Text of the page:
Col Adcock spent a lifetime in the schools. Her mother, Ruth, was a wonderful painter and Col used Ruth’s original art as teaching tools in her classroom. The subjects of the paintings are all children, so Col must have taught young kids in the early grades, maybe 3rd or 4th. She gave her life to the school systems, moving from public to private Catholic schools. Then she graduated to administrative levels.
Ruth’s original paintings are unschooled, odd in that her daughter used them as teaching tools. By unschooled, I mean naïve, uncomplicated and very direct. Her works have a real strong presence. On the wall, they feel like a living being is looking out from the frame. This experience of presence is what often comes through in unschooled painting. The technique is sometimes less than mature, but the learning of technique often dims the artist’s ability to let presence shine.
Col’s house was a common one on the west side of this river city. Two story clapboard very well maintained and painted every 10 years. The layout was regular with quite small rooms, normal in working class homes where not much money had to house several people. Col must have been weak and sick for a while near the end, because the original living room had been made into a sleeping space so Col wouldn’t have to manage the stairs every night. Many of the pickers weren’t paying attention to the art. They were distracted by wondering why they had to go through a bedroom in order to get to the front stairs to go to the second floor.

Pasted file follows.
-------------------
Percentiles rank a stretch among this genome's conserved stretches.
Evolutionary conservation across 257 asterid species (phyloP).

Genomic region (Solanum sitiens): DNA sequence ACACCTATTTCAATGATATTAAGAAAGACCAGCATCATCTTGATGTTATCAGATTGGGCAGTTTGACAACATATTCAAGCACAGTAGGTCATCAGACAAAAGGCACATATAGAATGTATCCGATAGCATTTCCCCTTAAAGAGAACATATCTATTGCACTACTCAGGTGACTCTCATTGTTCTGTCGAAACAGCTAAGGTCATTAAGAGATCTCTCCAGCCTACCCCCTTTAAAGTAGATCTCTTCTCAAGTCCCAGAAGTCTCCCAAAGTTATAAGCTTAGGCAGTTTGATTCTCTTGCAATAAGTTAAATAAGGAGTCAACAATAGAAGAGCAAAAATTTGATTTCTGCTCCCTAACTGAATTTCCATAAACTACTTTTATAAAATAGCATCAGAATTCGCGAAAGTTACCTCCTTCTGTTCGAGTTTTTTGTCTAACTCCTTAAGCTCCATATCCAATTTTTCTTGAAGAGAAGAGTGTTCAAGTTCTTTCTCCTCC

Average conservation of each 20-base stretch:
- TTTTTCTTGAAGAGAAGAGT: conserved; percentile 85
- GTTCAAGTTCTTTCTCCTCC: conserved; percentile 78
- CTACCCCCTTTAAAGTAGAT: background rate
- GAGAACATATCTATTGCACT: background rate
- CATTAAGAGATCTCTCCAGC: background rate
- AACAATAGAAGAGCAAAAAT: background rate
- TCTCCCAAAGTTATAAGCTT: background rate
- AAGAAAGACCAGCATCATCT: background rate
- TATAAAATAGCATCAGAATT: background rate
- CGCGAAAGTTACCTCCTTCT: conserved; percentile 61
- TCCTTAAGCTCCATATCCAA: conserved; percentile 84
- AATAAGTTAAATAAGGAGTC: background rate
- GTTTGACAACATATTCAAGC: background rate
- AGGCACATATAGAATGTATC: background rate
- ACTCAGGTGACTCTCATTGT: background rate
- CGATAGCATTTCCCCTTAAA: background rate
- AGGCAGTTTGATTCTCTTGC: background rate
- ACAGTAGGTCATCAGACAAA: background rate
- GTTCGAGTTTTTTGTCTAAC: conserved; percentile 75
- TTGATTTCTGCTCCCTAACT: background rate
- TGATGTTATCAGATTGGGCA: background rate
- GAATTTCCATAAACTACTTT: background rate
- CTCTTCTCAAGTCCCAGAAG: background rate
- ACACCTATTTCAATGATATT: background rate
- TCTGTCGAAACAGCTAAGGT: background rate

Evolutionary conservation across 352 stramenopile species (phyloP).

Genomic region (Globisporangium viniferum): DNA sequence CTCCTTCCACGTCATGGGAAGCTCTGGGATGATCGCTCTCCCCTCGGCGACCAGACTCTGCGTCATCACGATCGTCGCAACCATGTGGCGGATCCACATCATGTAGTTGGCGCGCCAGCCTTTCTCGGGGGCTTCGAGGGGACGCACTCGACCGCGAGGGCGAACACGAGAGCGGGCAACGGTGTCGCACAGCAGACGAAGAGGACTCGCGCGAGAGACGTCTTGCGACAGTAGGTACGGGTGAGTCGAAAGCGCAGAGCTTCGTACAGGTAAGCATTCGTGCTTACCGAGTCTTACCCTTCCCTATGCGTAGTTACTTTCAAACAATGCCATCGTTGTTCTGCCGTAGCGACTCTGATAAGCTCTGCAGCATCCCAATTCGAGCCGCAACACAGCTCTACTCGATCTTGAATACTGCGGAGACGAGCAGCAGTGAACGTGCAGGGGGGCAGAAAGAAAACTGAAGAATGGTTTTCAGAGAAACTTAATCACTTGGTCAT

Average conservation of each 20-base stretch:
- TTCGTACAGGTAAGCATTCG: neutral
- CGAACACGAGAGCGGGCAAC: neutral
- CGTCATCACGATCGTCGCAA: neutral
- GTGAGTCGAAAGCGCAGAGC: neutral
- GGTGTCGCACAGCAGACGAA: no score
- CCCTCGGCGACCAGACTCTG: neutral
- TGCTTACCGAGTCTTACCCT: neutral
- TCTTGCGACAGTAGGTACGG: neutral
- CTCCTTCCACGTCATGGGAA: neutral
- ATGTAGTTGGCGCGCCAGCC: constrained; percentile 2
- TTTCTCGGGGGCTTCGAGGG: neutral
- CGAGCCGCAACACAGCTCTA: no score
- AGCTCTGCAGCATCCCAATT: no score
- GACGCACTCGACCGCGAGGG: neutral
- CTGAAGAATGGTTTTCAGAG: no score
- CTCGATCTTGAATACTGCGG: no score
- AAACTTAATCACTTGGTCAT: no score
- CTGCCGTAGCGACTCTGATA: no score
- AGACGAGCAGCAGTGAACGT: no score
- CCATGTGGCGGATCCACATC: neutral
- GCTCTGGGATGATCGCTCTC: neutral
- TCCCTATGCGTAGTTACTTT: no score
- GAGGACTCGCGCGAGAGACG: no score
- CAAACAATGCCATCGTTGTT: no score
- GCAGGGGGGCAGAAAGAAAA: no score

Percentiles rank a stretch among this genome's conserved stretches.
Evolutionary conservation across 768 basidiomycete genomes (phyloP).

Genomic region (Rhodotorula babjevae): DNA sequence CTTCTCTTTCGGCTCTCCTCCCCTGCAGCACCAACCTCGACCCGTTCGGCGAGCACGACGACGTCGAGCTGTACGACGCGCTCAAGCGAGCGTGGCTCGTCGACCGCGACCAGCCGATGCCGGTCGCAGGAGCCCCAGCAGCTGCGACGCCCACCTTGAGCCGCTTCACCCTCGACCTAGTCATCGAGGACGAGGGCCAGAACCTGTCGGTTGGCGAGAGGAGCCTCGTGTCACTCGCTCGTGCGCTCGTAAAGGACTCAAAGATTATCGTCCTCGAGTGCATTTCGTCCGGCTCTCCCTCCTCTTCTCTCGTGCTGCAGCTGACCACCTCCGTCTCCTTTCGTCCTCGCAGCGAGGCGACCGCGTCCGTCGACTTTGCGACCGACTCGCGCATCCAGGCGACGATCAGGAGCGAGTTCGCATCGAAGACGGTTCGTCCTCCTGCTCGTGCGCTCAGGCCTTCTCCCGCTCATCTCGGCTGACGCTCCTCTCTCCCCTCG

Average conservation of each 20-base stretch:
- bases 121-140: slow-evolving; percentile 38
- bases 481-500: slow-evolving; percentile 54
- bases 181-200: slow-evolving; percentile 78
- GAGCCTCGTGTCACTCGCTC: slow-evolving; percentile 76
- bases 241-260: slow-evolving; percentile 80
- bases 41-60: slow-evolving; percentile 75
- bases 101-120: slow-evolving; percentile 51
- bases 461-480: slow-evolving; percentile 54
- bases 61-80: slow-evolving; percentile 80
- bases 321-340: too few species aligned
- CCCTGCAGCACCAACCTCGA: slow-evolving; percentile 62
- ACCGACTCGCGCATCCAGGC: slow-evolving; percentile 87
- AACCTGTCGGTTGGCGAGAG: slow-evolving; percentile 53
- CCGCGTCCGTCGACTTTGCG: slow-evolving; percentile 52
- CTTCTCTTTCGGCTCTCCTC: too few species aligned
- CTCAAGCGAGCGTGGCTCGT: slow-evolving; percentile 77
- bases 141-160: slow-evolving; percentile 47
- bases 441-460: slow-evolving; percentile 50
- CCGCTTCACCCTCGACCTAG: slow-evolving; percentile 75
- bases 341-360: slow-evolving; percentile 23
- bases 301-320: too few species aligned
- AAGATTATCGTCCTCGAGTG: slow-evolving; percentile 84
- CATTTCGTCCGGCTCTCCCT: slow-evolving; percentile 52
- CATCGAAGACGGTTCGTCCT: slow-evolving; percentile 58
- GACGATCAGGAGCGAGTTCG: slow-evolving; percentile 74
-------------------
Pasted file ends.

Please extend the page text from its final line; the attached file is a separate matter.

I went to the estate sale on the first day and was attracted to Ruth’s work immediately. But, the unschooled quality hid them from most pickers’ eyes. They were looking either for very old antique-appeal art or for famous artists. A guy on the estate sale staff saw me holding up the painting “Boy Artist” to see it better in the natural light of the window. (These gabled second floor bedrooms are often shadowy under the peaked ceilings.) He offered: “The family took most of the Picassos.” Meaning the family took the good art. They probably thought Grandma Ruth’s stuff was too simple. He then said: “I don’t like her people paintings much.”
With the pickers looking around and past “Boy Artist” and the estate staff apologizing for it, I knew I could come back on the discount day and find it still on the Col’s upstairs bedroom wall. And it was. A bold color of an overalled kid, happy with his stick-figure paintings. I was happy too, seeing with this picker’s own eyes and rescuing this painting for others to see as well.